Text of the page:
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View: What shape will the BJP-RSS dynamics take under Modi 2.0?

With the Lok Sabha secure, the Sangh Parivar is hoping to have a bigger say in govt policies.

, ET Bureau|
Updated: May 26, 2019, 06.37 AM IST
Modi tips his hat to the core principle of the Rashtriya Swayamsevak Sangh (RSS), the organisation that taught him his method and sculpted his ideological memory.
In March, Prime Minister Narendra Modi kicked off a campaign that would become the central theme of the Bharatiya Janata Party’s 2019 election blitz. Called Main Bhi Chowkidar (I’m a Watchman, Too), it urged citizens to be vigilant guards in the cause of the nation.

Modi first described himself as a sentinel on national duty during the 2014 election campaign. By calling himself India’s principal sentry, Modi was perhaps tipping his hat to the core principle of the Rashtriya Swayamsevak Sangh (RSS), the organisation that taught him his method and sculpted his ideological memory.

RSS founder KB Hedgewar was an ardent admirer of British discipline and preparedness. His biographer records Hedgewar telling volunteers in Pune about an incident during his brief stay in prison on sedition charges. One day, an alarm bugle sounded during lunchtime.

British guards and other jail staff — some halfway through their lunch, others half-dressed and yet others in the middle of their siesta — rushed to a designated assembly point, weapons at the ready. The force had lined up in a matter of minutes, awaiting orders.

Hedgewar wanted RSS volunteers, and eventually all Indians, to be like the prison guards: alert and ready at all times. “Missionaries in the cause of nation should be even more ready to respond and give up every other kind of personal preoccupations when the call comes,” he gravely observed. The RSS believes every Indian should be trained for this eternal vigil of the nation.

Modi’s Main Bhi Chowkidar campaign was a shrewd articulation of that core principle, dramatically presented at every election rally with much chest thumping over revenge strikes for terror attacks and dire warnings to pesky neighbours. Expectedly, RSS described the BJP win as the victory of national forces.

Modi has been an invaluable talisman to the RSS. Its reach and influence have expanded rapidly in his first five years and the road ahead appears to be as smooth as it can be. Just before the Modi government came to power, RSS had about 45,000 daily shakhas across the country. That rose to nearly 60,000 shakhas by March 2019. Its affiliates working in different fields such as education and culture have got their chosen candidates in key positions.

Not everyone in the RSS was happy with the Modi government though. Its economic agenda was under heavy friendly fire. Some felt it was too keen to roll out the red carpet for foreigners and big businesses. Others were miffed that the government was not paying enough attention to labour and farm issues. Before the elections began, an old-timer commented, “Chunav tak chedenge nahin, jeetne ke baad chodenge bhi nahin (We won’t trouble him until the elections are over. We won’t leave him be once the elections are won).”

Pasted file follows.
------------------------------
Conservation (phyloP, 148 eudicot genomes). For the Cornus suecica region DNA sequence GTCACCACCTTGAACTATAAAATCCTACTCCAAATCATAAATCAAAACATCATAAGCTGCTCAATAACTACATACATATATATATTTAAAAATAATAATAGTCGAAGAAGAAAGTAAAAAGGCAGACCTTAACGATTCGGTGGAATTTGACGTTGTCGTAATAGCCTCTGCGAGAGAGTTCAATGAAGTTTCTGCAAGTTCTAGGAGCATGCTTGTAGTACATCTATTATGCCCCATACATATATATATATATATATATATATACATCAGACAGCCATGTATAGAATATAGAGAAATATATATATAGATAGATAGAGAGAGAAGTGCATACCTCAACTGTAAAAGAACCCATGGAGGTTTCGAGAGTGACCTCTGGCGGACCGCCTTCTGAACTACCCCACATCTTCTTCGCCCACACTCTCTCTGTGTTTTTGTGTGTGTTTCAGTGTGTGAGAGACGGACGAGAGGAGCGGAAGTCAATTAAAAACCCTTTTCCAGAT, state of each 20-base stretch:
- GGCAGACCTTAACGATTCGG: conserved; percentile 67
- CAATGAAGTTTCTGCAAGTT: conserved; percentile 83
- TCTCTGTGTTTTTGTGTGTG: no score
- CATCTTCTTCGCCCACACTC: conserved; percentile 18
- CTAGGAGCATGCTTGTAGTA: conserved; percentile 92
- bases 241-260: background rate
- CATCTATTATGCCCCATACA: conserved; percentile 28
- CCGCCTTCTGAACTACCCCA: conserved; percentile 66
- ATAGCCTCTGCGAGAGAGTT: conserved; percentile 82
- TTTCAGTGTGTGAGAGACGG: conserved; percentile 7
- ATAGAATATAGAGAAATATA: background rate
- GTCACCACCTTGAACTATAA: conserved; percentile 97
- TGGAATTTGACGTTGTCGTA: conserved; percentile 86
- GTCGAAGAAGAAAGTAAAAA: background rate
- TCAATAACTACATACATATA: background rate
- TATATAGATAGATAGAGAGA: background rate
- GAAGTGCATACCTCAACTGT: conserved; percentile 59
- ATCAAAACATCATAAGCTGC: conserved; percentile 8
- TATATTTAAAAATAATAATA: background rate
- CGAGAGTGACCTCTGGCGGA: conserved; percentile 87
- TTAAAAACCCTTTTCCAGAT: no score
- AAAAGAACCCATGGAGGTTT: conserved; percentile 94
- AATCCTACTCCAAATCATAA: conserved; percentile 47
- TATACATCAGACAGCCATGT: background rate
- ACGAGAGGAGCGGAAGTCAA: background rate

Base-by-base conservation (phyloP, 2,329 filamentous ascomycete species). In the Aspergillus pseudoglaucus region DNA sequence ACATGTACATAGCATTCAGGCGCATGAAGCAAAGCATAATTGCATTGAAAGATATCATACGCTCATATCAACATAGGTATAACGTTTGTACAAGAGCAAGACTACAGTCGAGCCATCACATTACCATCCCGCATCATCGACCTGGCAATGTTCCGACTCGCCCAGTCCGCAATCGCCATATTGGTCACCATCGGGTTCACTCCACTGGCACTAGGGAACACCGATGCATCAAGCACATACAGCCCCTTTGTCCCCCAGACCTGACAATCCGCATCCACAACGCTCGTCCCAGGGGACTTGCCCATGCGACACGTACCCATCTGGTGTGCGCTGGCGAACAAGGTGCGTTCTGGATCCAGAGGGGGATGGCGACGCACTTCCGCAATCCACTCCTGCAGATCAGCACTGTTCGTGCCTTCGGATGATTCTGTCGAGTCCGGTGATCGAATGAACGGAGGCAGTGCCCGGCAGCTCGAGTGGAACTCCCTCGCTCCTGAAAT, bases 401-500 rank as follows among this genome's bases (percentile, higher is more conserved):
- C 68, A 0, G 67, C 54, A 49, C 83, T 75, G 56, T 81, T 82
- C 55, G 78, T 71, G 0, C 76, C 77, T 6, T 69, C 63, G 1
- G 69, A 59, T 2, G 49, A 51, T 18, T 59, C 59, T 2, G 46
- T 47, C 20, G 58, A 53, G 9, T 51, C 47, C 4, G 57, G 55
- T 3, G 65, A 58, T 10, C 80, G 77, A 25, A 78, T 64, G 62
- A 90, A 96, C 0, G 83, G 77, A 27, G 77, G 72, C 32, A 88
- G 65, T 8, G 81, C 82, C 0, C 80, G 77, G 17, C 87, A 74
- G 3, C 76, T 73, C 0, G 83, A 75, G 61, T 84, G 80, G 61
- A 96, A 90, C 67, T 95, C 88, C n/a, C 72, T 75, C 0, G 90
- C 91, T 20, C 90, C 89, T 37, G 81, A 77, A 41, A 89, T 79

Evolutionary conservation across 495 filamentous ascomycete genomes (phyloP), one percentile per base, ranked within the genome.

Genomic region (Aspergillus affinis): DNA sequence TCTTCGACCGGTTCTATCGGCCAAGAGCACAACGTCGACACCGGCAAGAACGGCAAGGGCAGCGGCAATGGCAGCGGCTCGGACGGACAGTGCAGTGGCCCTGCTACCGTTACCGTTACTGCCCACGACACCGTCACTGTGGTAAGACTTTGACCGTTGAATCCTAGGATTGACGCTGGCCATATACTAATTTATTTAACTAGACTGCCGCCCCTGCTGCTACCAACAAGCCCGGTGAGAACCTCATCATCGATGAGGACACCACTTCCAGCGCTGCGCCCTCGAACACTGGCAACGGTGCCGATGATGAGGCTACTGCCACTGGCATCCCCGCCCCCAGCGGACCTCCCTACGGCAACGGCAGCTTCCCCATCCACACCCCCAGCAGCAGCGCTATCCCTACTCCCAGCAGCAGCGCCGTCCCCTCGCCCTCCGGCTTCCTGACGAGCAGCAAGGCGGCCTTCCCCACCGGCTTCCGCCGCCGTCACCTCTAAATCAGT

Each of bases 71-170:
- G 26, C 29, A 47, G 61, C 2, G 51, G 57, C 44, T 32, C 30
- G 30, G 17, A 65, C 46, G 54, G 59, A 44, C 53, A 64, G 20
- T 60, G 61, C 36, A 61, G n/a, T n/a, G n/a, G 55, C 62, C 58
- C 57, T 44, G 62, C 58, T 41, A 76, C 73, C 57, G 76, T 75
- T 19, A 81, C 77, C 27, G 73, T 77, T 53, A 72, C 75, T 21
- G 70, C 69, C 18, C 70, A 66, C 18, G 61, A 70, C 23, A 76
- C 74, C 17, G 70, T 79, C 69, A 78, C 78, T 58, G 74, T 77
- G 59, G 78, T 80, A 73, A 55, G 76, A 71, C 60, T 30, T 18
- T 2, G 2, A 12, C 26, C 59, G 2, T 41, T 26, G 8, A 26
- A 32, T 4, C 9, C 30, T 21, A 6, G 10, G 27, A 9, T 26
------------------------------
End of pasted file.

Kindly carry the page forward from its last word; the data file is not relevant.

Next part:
As the elections approached, the RSS launched itself into the electoral battle with unprecedented fervour. In some states such as Kerala, the BJP was playing second fiddle to the RSS. Senior RSS pracharaks were directly strategising and controlling the day-to-day campaign of BJP candidates. The most promising candidate of the party in Kerala was Kummanam Rajasekharan, a former pracharak. Although the state saw a small spike in vote share for BJP from 10.3% in 2014 to 12.9% now, it still could not capture a seat.

In Madhya Pradesh, RSS’ work is being credited for the dramatic rise in voter turnout and the BJP’s spectacular performance after the poor show in the assembly elections six months ago. The state saw turnout go up by 10 percentage points; from about 61% to 71%. The RSS is also said to have played a key role in making sure Jyotiraditya Scindia lost in Guna. RSS sources say the local BJP leadership was sympathetic to the aristocrat but a determined RSS took control of the campaign to ensure his defeat.

With the Lok Sabha secure and the Rajya Sabha also likely to come under the BJP’s control soon, the Sangh Parivar is hoping to have a bigger say in government policies. However, Modi and Amit Shah remain unquestionable masters of their domain and will not brook anyone testing their authority. At the Akhil Bharatiya Pratinidhi Sabha, the highest policy-setting meeting of the RSS, in Gwalior last March, a delegate said that personality cults could harm the country.

Sarsanghchalak Mohan Bhagwat is said to have replied that Modi was not only a true RSS pracharak, he was one of the best examples of an ideal swayamsevak or volunteer. Bhagwat said as a politician and administrator, Modi does what he needs to do in the national interest. Often it may be difficult to understand the reasons behind his decisions. They needn’t worry about the country, however. The RSS was on guard, he told the questioner.


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